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Saturday, April 9, 2016

One Clicque Away: New School Blues

It's the first day of school and I'm walking into class in a not-so-hot dress and definitely not-hot glasses and dorky shoes. So many eyes are following me I can hardly get to my seat fast enough. I am twelve years old.

Just a few weeks before, I was at a camp where everyone knew each other and where every day felt like a struggle. Now, a new school stretched out in front of me like a yawning trap in front of a fox. Why was I here? How could I go back to my former school, where I'd been happy for the past six years?

My elementary school had been a small faith-based Jewish day school where the emphasis was on learning Hebrew and Jewish culture. Students could speak Hebrew fluently and fashion was not even remotely a priority. Most of us were close friends and though of course we were anything but angels, the kind of peer pressure that goes on in secular schools to look like celebrities did not exist.

Somehow or other, my mother decided to pull me out of that school in seventh grade. It may have had something to do with her ideas about the English side of my education, though looking back on it now I think she was wrong. Going to camp had been another mistake, but at least that one had been generated by me.

The first day of school in my New Jersey town will always be with me. Girls in tiny miniskirts with shoes that match their tiny handbags. Hair that  looks like a hair commercial, boys with height and muscle, and everywhere, everywhere, cooly appraising eyes.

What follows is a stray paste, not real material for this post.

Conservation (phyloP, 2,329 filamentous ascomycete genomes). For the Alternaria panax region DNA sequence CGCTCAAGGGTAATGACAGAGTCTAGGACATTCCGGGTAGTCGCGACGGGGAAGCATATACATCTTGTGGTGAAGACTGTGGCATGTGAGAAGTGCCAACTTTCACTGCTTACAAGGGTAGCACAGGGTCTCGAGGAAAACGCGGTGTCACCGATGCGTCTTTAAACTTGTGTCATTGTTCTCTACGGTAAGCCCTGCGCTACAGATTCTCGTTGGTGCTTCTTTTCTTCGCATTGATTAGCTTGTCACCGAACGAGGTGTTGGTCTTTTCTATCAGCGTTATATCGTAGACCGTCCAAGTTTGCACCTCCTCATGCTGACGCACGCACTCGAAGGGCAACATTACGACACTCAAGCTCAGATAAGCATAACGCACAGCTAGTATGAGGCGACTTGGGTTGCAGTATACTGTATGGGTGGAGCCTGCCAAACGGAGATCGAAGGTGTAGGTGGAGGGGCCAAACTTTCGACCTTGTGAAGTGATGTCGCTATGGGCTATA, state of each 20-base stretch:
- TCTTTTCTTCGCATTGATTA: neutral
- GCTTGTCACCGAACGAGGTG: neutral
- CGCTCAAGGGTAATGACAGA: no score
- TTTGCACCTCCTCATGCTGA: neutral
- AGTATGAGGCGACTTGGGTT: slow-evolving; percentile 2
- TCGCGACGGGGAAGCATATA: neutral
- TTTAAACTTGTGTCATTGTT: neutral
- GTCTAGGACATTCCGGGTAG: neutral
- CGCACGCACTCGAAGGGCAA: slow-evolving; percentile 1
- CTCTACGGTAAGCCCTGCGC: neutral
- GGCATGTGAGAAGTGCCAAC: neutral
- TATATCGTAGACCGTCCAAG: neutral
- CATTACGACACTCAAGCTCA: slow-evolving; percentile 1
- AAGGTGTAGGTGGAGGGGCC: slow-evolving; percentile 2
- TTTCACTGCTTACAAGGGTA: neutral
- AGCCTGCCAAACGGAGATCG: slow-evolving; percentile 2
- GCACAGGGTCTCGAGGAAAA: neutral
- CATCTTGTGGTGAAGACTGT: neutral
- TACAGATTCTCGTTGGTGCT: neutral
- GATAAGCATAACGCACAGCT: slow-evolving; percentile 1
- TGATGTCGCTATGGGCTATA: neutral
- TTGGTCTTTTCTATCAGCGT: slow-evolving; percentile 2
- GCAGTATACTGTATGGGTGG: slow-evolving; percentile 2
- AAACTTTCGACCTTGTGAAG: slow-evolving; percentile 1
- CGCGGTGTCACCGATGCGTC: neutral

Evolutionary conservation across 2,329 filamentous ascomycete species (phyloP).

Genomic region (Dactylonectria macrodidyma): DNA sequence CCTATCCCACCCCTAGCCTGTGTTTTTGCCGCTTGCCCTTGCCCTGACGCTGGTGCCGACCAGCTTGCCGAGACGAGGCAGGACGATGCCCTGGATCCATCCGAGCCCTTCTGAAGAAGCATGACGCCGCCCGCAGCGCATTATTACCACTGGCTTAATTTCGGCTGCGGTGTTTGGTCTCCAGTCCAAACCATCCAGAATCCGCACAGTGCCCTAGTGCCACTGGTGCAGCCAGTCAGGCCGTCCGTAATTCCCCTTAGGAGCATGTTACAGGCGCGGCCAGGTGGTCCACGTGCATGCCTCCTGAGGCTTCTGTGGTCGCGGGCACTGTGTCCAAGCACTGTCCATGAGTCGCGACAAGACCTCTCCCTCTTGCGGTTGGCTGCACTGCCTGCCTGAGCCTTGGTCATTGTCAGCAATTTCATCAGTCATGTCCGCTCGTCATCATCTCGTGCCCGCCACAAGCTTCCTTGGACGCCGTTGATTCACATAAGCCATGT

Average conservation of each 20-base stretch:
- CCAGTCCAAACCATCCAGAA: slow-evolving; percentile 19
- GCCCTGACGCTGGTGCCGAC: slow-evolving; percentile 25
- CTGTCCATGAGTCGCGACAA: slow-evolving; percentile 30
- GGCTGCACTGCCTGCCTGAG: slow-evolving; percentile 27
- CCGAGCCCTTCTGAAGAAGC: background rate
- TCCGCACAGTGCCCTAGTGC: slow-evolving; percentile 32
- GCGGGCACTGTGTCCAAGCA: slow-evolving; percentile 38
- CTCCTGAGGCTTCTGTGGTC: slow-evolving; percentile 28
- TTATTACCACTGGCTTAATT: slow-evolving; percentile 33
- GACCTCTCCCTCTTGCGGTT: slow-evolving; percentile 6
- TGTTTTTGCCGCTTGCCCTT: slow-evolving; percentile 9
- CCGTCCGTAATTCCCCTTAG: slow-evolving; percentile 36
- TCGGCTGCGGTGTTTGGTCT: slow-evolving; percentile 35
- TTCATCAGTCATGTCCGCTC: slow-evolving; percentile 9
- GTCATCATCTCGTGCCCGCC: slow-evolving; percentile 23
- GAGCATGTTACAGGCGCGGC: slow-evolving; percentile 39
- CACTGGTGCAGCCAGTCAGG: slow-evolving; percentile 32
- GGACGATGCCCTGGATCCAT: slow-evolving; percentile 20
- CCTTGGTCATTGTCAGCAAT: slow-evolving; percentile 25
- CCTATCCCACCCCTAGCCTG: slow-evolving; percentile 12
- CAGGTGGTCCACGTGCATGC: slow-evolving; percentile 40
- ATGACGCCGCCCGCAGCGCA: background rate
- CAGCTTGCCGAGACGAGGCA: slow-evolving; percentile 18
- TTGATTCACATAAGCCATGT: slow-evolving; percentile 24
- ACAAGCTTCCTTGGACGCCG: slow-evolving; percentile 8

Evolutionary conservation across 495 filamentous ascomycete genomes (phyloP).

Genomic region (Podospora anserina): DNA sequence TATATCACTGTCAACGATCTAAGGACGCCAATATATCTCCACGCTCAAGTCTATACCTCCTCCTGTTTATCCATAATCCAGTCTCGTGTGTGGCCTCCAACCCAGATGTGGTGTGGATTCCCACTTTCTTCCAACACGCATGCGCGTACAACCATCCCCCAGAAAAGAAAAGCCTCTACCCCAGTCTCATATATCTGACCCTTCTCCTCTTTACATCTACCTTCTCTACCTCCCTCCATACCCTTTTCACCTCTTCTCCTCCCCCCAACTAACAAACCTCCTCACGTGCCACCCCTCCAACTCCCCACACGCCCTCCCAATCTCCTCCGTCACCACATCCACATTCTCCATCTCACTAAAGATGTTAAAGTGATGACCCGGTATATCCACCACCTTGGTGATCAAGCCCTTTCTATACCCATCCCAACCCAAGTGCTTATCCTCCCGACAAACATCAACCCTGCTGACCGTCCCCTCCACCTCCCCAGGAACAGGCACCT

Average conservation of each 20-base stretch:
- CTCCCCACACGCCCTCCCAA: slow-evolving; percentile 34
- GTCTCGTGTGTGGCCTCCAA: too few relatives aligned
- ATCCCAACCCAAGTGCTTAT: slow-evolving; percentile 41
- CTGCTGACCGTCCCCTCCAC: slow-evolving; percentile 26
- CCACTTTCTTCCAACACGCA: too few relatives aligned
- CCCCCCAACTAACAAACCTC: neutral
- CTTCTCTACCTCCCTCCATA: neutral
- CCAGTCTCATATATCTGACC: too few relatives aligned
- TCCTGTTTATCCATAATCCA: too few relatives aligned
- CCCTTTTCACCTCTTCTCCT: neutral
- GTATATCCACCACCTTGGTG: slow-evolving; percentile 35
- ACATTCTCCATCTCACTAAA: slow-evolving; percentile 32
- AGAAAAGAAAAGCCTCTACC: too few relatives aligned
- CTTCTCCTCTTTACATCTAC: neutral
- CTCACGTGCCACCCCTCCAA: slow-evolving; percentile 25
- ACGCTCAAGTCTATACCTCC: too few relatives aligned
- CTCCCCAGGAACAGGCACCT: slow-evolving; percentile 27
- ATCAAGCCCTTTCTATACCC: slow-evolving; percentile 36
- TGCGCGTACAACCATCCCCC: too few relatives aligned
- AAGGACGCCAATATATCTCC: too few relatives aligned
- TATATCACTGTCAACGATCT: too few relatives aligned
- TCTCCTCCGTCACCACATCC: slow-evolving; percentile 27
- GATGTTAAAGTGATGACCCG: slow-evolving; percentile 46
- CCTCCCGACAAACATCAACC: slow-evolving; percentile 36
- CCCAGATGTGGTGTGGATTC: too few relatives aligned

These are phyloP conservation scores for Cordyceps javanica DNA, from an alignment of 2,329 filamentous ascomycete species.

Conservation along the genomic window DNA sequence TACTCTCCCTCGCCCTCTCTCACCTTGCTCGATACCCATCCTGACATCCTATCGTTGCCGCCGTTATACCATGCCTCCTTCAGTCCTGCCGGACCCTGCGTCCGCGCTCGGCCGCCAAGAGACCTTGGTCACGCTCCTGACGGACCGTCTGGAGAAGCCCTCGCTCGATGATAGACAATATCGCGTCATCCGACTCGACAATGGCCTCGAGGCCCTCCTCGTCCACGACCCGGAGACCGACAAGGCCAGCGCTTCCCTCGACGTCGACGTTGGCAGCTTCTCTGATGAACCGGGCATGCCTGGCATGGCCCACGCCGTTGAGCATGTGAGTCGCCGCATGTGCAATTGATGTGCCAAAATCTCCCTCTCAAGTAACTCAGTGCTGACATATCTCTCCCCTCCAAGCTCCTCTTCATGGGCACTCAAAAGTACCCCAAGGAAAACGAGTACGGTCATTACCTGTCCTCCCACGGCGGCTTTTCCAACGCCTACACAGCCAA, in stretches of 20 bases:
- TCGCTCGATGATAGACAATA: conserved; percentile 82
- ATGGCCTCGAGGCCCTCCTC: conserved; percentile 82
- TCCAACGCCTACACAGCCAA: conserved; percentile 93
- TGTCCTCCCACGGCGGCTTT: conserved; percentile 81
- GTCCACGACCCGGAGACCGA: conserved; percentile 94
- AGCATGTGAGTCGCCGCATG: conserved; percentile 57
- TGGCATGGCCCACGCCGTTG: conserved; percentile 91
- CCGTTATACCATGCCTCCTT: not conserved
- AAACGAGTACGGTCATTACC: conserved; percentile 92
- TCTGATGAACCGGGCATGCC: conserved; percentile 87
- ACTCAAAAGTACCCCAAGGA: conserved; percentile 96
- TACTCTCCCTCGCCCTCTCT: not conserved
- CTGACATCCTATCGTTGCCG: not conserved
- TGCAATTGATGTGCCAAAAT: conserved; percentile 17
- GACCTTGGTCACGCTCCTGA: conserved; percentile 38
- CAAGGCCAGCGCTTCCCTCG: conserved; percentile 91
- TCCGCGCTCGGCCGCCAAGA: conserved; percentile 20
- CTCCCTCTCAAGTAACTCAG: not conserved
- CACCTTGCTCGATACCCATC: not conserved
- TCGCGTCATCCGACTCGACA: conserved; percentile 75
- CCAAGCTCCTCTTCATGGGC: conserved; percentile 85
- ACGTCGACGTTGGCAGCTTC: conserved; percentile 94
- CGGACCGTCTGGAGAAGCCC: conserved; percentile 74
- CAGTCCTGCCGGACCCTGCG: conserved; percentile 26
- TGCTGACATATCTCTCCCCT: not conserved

I made one friend that year (another new girl) and many enemies. Not so much for anything I said or did, but for how I looked (clearly not one of them). They were even meaner to some of the other girls in class who had been long-term outcasts, but since I was not good at sports and had zero fashion sense, I was pretty low on the list of anyone's go-to friend.

My memories of that year aren't good ones. Teasing, blame, scapegoating, gossip. Invitations that felt more like demands to help them cheat on math tests (which was pretty funny in my case, because I'm terrible at math).

I got lucky somehow over the summer when one of the sort-of popular girls decided to befriend me. I can't remember why, exactly, but think I did her a good turn at some point when she really needed it?) Eighth grade was somewhat better, and then going to high school with a much more diverse student body brought many more friends and a much more interesting life.

But those junior high days taught me that there's no one meaner than a tween-age girl who has lived all her life in a clique bubble of like-minded friends. Can their parents help at all (and would the girls listen)? Books and movies about these girls are rampant, but usually they are made by the kids who were outcasts in junior high (and use those books and movies to work out their feelings). 

Somehow or other, though, all of us will be the new kid on the block at one time in our lives. We may not have fashionable clothes or cliques, but if we can learn to like ourselves, even the littlest bit, for what we do have, I'm convinced things will start to go better for us. 

We don't need to be them or even want to be them. We need to be (and become) ourselves.

More ideas on cliques & being new can be found here: